Thursday, April 16, 2015

The pressure is on.

Here is a fact. Funding retirement remains one of the biggest economic and social challenges facing the world in the 21st century.

The growing financial pressures on retirement systems around the world are forcing individuals and families, employers, and policymakers to change the way they think about and plan for retirement. Retirement as a concept is being rapidly redefined.

We can also expect to see people work beyond current retirement ages as the notion of retirement becomes more flexible, blending leisure with periods of employment.

While the onus is on the individual to plan, there remains a vital and essential role for governments and employers. Not only will they continue to provide significant financial support, through government retirement benefits and workplace pensions, but they will also come to provide a wide array of services to people who need to build the important life skills required to save for, and transition into, retirement

Government spending on old age pensions already takes up more than 10% of GDP in a number of our survey countries including France, Germany and Poland, and this figure continues to grow.

 As a result, the old models of paying for retirement, based on generous government retirement benefits and occupational defined benefit pensions, must eventually give way to something more sustainable. Individuals will need to play a greater role in planning for and funding their own retirement.

The long-term solution lies in individuals saving more, possibly in governments increasing taxes to fund government retirement benefits and – certainly – in society as a whole taking a more flexible view of work in later life.

It is clear that people are still not doing enough to prepare for retirement. In our fast-paced modern world, planning for an event that will not occur for maybe three or four decades seems to go against the grain.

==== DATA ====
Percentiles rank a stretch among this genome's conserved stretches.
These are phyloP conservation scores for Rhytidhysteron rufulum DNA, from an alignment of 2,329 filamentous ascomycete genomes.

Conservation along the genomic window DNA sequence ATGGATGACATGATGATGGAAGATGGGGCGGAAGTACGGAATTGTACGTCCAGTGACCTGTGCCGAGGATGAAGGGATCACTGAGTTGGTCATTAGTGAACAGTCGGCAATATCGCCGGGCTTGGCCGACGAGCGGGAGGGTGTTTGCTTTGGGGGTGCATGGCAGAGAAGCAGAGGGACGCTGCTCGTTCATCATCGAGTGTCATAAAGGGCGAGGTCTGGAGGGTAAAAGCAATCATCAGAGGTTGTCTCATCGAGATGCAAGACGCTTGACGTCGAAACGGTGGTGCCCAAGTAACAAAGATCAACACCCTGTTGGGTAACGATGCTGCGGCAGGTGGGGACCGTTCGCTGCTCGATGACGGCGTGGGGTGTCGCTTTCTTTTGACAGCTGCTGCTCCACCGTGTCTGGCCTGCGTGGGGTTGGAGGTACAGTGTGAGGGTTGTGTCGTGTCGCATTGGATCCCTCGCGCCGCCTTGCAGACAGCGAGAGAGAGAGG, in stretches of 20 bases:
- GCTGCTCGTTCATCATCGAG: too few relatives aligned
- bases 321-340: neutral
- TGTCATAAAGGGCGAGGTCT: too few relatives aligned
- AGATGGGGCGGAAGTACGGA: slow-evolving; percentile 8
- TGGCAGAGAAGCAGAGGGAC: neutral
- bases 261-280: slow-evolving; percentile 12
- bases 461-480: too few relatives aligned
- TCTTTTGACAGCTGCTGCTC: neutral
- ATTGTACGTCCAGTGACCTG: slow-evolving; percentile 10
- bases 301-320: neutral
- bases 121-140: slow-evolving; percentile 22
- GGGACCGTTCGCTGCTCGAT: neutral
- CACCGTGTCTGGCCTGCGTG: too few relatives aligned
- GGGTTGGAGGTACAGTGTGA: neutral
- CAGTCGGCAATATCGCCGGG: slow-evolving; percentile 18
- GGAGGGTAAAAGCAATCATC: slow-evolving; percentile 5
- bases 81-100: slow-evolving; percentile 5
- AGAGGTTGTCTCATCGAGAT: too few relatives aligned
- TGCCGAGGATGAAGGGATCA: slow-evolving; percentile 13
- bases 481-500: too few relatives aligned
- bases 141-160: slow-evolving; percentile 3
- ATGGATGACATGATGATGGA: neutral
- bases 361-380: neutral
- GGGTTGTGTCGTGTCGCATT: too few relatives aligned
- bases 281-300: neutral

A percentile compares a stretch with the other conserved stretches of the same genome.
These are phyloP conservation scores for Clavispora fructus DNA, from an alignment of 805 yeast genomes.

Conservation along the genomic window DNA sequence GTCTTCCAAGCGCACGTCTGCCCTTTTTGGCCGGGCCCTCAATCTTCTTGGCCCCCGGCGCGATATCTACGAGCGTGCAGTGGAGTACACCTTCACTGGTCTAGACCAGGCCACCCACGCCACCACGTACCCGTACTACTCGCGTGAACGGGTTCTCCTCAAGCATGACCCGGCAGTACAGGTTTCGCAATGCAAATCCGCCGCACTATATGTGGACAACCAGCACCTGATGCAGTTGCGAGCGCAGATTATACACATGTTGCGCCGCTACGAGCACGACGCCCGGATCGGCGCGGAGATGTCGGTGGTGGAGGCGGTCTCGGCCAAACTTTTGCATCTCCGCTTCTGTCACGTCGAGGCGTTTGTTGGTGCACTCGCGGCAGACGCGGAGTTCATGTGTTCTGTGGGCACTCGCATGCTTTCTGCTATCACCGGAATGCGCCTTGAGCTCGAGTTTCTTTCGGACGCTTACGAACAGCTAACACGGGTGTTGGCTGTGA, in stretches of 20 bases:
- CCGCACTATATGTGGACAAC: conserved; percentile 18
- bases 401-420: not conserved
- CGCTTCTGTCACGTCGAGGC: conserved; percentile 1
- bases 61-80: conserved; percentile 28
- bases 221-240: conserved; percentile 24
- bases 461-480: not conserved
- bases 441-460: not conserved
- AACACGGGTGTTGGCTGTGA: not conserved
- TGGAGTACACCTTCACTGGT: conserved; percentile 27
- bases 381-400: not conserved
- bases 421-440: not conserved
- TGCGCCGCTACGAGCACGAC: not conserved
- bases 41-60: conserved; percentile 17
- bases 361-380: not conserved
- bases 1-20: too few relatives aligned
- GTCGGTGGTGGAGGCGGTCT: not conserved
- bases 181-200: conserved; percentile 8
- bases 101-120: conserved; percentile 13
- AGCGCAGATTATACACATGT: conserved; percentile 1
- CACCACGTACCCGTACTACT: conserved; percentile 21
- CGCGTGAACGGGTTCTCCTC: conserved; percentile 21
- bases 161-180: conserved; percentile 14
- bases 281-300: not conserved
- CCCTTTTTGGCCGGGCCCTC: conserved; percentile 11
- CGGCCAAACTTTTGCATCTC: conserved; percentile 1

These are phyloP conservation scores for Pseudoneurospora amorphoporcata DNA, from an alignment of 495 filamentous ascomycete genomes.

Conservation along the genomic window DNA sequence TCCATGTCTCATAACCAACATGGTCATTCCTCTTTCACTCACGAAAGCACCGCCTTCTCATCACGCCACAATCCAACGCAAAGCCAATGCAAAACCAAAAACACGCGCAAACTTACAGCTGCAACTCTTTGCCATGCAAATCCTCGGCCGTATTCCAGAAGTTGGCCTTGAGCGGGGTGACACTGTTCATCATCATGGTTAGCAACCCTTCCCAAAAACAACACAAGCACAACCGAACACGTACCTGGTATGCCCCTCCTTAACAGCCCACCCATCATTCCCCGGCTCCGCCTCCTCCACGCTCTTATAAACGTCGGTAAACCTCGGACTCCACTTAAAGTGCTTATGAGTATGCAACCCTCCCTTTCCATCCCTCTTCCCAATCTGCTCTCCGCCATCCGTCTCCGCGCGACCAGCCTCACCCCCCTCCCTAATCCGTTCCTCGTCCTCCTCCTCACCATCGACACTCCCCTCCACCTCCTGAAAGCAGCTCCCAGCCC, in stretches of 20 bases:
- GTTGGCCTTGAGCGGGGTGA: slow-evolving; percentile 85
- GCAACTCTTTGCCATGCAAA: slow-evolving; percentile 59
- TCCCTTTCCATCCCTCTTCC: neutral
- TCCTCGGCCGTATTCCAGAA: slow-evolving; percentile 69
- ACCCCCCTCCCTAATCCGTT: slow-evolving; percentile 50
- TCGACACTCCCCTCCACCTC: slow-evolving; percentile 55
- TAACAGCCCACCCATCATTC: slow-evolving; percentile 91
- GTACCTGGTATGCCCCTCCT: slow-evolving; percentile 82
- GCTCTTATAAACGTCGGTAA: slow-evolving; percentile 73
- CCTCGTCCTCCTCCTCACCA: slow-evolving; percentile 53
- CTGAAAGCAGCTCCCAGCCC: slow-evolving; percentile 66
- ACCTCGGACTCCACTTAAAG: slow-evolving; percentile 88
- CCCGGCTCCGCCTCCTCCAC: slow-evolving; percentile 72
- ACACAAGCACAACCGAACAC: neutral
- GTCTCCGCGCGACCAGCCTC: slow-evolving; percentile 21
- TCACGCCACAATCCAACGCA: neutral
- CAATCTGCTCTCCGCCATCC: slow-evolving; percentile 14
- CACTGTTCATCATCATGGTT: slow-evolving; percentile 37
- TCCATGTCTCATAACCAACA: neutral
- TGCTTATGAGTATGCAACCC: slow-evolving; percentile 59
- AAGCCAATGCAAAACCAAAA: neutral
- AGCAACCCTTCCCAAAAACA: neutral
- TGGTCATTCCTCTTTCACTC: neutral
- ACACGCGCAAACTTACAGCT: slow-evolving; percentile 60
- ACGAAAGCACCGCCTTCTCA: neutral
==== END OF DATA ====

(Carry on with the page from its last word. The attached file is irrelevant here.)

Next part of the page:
For many faced with the demands and distractions of everyday life, the challenge to think, plan and act for the long term appears to be simply too great.

However, that is exactly what retirement planning requires of us. Though all countries in our survey are faced with a similar challenge, not all countries are following the same blueprint or achieving the same outcomes.

For example, in 2012, the Netherlands had one of the best-funded pension systems in the world with pension fund assets equal to 160% of its GDP, up from 103% in 2001. Meanwhile, in Hungary, the value of pension assets relative to GDP fell from a peak of 15% in 2010 to 3% in 2012, following a government decision to close the country’s mandatory private pension system.

To tackle the challenges, which lie ahead, all governments and employers need to work with employees to provide simple and secure channels to save and invest for the long-term, remove the obstacles to save, improve access to advice and guidance, and make retirement itself a more flexible process, which puts people in control of their own finances.

Employees in the US and Canada overall have the most positive outlook on retirement, possibly reflecting the additional security provided by access to personal pensions. Americans, for example, have amassed some $19.4 trillion in personal pension assets with three-fifths (60%) of the workforce enjoying access to a personal retirement plan (in most cases, a defined contribution plan10).

A similar picture emerges in Canada, where $2.4 trillion has been amassed in pension assets, second only to the US Less optimistic nations include Poland, Hungary, and Japan. People here were more likely to mention negative words when describing their future retirement. In each of these countries, there are concerns around the sustainability or adequacy of the retirement system.

The problem of pension reform is complicated because different countries have different attitudes towards the idea of reform. The following is from a 2014 survey of 16,000 people in 16 countries.

·        One- third of Canadians would chose a balanced approach to reform consisting of reductions in government retirement benefits and tax increases

·        30% of US employees believe that retirement age should increase in line with life expectancy

·        56% of Germans believe that people already work long enough and don’t favor any increase in retirement age

·        34% of British respondents think the government should reduce the value of benefits and increase taxes

·        25% of French people think that those in dangerous jobs and manual workers should not be expected to retire later

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